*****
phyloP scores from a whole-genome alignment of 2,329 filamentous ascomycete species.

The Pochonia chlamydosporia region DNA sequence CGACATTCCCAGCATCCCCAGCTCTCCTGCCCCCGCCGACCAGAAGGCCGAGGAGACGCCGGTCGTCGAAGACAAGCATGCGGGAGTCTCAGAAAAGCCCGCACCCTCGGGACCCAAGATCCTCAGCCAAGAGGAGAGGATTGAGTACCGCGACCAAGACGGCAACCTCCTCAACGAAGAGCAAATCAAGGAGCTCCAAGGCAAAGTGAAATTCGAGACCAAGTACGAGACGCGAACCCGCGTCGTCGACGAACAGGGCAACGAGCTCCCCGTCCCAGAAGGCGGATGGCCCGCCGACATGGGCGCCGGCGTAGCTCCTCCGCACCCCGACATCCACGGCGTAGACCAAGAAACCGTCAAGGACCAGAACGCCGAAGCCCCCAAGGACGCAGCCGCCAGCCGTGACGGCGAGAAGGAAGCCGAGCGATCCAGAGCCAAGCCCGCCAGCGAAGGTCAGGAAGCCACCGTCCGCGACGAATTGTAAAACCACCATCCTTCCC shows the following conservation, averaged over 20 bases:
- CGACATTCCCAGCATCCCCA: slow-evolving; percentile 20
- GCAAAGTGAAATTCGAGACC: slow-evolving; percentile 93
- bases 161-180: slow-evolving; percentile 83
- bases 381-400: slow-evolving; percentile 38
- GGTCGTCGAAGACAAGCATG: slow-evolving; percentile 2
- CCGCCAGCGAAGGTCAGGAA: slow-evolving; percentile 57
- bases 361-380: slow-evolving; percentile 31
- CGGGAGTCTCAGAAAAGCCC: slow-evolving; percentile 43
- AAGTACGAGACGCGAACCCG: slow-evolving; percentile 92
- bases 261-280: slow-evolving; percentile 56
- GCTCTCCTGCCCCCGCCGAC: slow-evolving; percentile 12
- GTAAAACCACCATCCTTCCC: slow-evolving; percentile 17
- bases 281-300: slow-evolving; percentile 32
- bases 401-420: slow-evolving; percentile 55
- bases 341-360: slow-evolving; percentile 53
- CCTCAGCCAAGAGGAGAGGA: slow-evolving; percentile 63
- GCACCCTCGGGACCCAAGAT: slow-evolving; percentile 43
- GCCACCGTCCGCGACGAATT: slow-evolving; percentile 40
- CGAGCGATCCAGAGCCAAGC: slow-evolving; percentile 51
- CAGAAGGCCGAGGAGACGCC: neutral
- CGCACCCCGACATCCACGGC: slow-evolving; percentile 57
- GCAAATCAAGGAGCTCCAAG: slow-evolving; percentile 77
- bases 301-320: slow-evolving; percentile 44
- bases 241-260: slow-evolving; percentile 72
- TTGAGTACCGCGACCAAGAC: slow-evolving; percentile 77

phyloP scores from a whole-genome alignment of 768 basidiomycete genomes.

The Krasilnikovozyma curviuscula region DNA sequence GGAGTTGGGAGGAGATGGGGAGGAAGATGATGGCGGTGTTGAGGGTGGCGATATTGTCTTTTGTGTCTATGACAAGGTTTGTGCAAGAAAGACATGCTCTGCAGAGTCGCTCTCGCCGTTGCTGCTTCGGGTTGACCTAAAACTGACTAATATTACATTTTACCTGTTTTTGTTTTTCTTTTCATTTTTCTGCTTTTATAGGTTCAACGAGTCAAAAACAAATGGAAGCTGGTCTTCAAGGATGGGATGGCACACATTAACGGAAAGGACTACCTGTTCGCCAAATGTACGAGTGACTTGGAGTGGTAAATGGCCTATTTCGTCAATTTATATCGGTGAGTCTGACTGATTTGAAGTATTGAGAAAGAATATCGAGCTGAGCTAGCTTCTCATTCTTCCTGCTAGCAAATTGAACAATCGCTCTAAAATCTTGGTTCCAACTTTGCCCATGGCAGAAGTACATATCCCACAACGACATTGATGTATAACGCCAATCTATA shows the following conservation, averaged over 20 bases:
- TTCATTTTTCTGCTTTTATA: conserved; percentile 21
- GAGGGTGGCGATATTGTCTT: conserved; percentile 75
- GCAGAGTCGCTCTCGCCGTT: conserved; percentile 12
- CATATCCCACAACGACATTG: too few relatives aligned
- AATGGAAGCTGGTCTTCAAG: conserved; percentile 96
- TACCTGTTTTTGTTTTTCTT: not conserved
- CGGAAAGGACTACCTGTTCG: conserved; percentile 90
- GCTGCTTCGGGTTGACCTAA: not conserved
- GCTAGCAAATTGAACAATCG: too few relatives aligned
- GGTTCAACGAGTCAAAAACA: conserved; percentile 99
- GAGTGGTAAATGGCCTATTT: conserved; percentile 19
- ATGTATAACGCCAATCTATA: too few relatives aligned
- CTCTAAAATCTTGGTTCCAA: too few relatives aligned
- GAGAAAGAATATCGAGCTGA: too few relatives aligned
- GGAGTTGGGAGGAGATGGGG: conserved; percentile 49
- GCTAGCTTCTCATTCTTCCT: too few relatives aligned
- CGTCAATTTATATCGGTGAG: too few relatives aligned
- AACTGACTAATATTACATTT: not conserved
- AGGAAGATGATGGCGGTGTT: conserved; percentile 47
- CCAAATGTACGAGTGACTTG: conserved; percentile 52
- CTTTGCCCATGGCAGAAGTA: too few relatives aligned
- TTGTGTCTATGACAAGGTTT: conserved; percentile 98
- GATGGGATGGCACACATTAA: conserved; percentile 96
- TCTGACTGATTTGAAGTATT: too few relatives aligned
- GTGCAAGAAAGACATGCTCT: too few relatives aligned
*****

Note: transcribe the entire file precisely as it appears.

phyloP scores from a whole-genome alignment of 2,329 filamentous ascomycete species.

The Pochonia chlamydosporia region DNA sequence CGACATTCCCAGCATCCCCAGCTCTCCTGCCCCCGCCGACCAGAAGGCCGAGGAGACGCCGGTCGTCGAAGACAAGCATGCGGGAGTCTCAGAAAAGCCCGCACCCTCGGGACCCAAGATCCTCAGCCAAGAGGAGAGGATTGAGTACCGCGACCAAGACGGCAACCTCCTCAACGAAGAGCAAATCAAGGAGCTCCAAGGCAAAGTGAAATTCGAGACCAAGTACGAGACGCGAACCCGCGTCGTCGACGAACAGGGCAACGAGCTCCCCGTCCCAGAAGGCGGATGGCCCGCCGACATGGGCGCCGGCGTAGCTCCTCCGCACCCCGACATCCACGGCGTAGACCAAGAAACCGTCAAGGACCAGAACGCCGAAGCCCCCAAGGACGCAGCCGCCAGCCGTGACGGCGAGAAGGAAGCCGAGCGATCCAGAGCCAAGCCCGCCAGCGAAGGTCAGGAAGCCACCGTCCGCGACGAATTGTAAAACCACCATCCTTCCC shows the following conservation, averaged over 20 bases:
- CGACATTCCCAGCATCCCCA: slow-evolving; percentile 20
- GCAAAGTGAAATTCGAGACC: slow-evolving; percentile 93
- bases 161-180: slow-evolving; percentile 83
- bases 381-400: slow-evolving; percentile 38
- GGTCGTCGAAGACAAGCATG: slow-evolving; percentile 2
- CCGCCAGCGAAGGTCAGGAA: slow-evolving; percentile 57
- bases 361-380: slow-evolving; percentile 31
- CGGGAGTCTCAGAAAAGCCC: slow-evolving; percentile 43
- AAGTACGAGACGCGAACCCG: slow-evolving; percentile 92
- bases 261-280: slow-evolving; percentile 56
- GCTCTCCTGCCCCCGCCGAC: slow-evolving; percentile 12
- GTAAAACCACCATCCTTCCC: slow-evolving; percentile 17
- bases 281-300: slow-evolving; percentile 32
- bases 401-420: slow-evolving; percentile 55
- bases 341-360: slow-evolving; percentile 53
- CCTCAGCCAAGAGGAGAGGA: slow-evolving; percentile 63
- GCACCCTCGGGACCCAAGAT: slow-evolving; percentile 43
- GCCACCGTCCGCGACGAATT: slow-evolving; percentile 40
- CGAGCGATCCAGAGCCAAGC: slow-evolving; percentile 51
- CAGAAGGCCGAGGAGACGCC: neutral
- CGCACCCCGACATCCACGGC: slow-evolving; percentile 57
- GCAAATCAAGGAGCTCCAAG: slow-evolving; percentile 77
- bases 301-320: slow-evolving; percentile 44
- bases 241-260: slow-evolving; percentile 72
- TTGAGTACCGCGACCAAGAC: slow-evolving; percentile 77

phyloP scores from a whole-genome alignment of 768 basidiomycete genomes.

The Krasilnikovozyma curviuscula region DNA sequence GGAGTTGGGAGGAGATGGGGAGGAAGATGATGGCGGTGTTGAGGGTGGCGATATTGTCTTTTGTGTCTATGACAAGGTTTGTGCAAGAAAGACATGCTCTGCAGAGTCGCTCTCGCCGTTGCTGCTTCGGGTTGACCTAAAACTGACTAATATTACATTTTACCTGTTTTTGTTTTTCTTTTCATTTTTCTGCTTTTATAGGTTCAACGAGTCAAAAACAAATGGAAGCTGGTCTTCAAGGATGGGATGGCACACATTAACGGAAAGGACTACCTGTTCGCCAAATGTACGAGTGACTTGGAGTGGTAAATGGCCTATTTCGTCAATTTATATCGGTGAGTCTGACTGATTTGAAGTATTGAGAAAGAATATCGAGCTGAGCTAGCTTCTCATTCTTCCTGCTAGCAAATTGAACAATCGCTCTAAAATCTTGGTTCCAACTTTGCCCATGGCAGAAGTACATATCCCACAACGACATTGATGTATAACGCCAATCTATA shows the following conservation, averaged over 20 bases:
- TTCATTTTTCTGCTTTTATA: conserved; percentile 21
- GAGGGTGGCGATATTGTCTT: conserved; percentile 75
- GCAGAGTCGCTCTCGCCGTT: conserved; percentile 12
- CATATCCCACAACGACATTG: too few relatives aligned
- AATGGAAGCTGGTCTTCAAG: conserved; percentile 96
- TACCTGTTTTTGTTTTTCTT: not conserved
- CGGAAAGGACTACCTGTTCG: conserved; percentile 90
- GCTGCTTCGGGTTGACCTAA: not conserved
- GCTAGCAAATTGAACAATCG: too few relatives aligned
- GGTTCAACGAGTCAAAAACA: conserved; percentile 99
- GAGTGGTAAATGGCCTATTT: conserved; percentile 19
- ATGTATAACGCCAATCTATA: too few relatives aligned
- CTCTAAAATCTTGGTTCCAA: too few relatives aligned
- GAGAAAGAATATCGAGCTGA: too few relatives aligned
- GGAGTTGGGAGGAGATGGGG: conserved; percentile 49
- GCTAGCTTCTCATTCTTCCT: too few relatives aligned
- CGTCAATTTATATCGGTGAG: too few relatives aligned
- AACTGACTAATATTACATTT: not conserved
- AGGAAGATGATGGCGGTGTT: conserved; percentile 47
- CCAAATGTACGAGTGACTTG: conserved; percentile 52
- CTTTGCCCATGGCAGAAGTA: too few relatives aligned
- TTGTGTCTATGACAAGGTTT: conserved; percentile 98
- GATGGGATGGCACACATTAA: conserved; percentile 96
- TCTGACTGATTTGAAGTATT: too few relatives aligned
- GTGCAAGAAAGACATGCTCT: too few relatives aligned